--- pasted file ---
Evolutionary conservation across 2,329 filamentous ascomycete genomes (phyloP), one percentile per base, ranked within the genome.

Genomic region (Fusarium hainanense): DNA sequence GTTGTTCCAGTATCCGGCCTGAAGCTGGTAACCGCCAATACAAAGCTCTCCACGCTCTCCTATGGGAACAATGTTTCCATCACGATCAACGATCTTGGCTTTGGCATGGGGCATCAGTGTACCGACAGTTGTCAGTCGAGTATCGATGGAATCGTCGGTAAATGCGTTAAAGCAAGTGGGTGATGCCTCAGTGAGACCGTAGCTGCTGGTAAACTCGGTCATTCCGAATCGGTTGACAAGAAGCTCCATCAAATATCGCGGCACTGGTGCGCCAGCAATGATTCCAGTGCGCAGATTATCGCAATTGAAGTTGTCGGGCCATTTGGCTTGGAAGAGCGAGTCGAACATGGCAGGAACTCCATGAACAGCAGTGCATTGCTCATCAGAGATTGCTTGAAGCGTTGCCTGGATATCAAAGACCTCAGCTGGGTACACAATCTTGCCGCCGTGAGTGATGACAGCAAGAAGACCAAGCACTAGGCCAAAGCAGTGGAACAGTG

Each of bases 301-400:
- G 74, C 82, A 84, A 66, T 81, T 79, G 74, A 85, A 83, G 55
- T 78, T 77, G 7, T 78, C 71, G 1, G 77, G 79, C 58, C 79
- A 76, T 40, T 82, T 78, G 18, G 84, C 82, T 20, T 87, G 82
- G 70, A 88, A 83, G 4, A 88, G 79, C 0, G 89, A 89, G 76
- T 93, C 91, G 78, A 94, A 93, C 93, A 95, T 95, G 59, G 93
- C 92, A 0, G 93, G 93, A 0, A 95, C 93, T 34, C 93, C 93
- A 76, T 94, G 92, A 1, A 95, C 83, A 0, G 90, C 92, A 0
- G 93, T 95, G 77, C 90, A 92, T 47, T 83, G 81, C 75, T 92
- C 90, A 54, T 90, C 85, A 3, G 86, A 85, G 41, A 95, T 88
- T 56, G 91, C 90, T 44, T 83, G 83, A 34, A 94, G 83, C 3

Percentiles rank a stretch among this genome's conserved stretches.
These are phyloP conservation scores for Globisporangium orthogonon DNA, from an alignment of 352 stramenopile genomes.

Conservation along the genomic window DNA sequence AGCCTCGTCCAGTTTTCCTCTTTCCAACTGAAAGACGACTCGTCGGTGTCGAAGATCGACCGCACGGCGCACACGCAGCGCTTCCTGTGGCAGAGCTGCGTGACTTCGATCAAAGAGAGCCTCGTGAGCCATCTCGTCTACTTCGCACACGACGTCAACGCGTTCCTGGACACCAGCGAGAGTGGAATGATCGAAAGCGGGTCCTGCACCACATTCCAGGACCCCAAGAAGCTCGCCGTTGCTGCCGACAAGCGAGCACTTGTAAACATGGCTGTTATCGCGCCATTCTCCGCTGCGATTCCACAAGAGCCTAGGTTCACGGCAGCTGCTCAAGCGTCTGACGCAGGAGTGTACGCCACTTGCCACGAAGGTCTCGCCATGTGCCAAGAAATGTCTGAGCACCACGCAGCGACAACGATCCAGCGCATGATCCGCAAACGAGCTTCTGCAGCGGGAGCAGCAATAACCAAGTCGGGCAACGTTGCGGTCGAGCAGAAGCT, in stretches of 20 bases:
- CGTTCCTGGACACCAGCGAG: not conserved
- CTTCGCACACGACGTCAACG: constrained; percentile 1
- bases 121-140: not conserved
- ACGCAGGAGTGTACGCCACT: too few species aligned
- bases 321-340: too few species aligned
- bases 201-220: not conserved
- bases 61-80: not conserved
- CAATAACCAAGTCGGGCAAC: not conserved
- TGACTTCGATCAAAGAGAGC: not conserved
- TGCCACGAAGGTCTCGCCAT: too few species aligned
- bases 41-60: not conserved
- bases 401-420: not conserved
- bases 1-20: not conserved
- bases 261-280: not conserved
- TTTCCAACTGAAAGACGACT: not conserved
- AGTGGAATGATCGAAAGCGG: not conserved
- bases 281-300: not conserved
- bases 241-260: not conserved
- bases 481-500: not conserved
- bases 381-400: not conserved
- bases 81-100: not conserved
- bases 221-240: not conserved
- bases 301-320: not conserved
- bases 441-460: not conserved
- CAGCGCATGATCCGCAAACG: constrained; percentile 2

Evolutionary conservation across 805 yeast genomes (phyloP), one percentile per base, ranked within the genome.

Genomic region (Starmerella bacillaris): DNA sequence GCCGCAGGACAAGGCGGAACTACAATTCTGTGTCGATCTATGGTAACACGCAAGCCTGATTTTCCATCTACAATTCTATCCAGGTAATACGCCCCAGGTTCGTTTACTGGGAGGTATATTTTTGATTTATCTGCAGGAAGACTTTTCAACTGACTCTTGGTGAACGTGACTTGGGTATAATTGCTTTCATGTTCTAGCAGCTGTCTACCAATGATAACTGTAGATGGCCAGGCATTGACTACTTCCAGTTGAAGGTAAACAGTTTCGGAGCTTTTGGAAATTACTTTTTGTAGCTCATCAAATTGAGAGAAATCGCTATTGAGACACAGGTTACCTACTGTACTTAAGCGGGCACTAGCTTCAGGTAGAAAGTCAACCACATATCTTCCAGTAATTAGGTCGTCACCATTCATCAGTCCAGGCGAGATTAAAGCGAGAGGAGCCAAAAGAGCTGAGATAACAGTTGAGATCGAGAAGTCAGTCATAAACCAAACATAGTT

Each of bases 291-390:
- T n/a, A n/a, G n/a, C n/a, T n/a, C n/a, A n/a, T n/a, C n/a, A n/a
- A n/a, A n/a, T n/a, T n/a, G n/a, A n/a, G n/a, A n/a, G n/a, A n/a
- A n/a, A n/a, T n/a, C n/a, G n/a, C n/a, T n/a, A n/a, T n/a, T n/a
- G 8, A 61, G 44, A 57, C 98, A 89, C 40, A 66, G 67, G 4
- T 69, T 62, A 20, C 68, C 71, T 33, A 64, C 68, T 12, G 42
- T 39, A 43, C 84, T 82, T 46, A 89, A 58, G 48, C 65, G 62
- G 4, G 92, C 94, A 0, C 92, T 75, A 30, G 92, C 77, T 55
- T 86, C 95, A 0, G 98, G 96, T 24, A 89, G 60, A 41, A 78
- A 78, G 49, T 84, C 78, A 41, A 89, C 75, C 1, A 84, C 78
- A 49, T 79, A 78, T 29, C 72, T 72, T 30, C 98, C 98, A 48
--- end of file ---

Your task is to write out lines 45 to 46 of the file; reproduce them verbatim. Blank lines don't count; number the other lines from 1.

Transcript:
- T n/a, A n/a, G n/a, C n/a, T n/a, C n/a, A n/a, T n/a, C n/a, A n/a
- A n/a, A n/a, T n/a, T n/a, G n/a, A n/a, G n/a, A n/a, G n/a, A n/a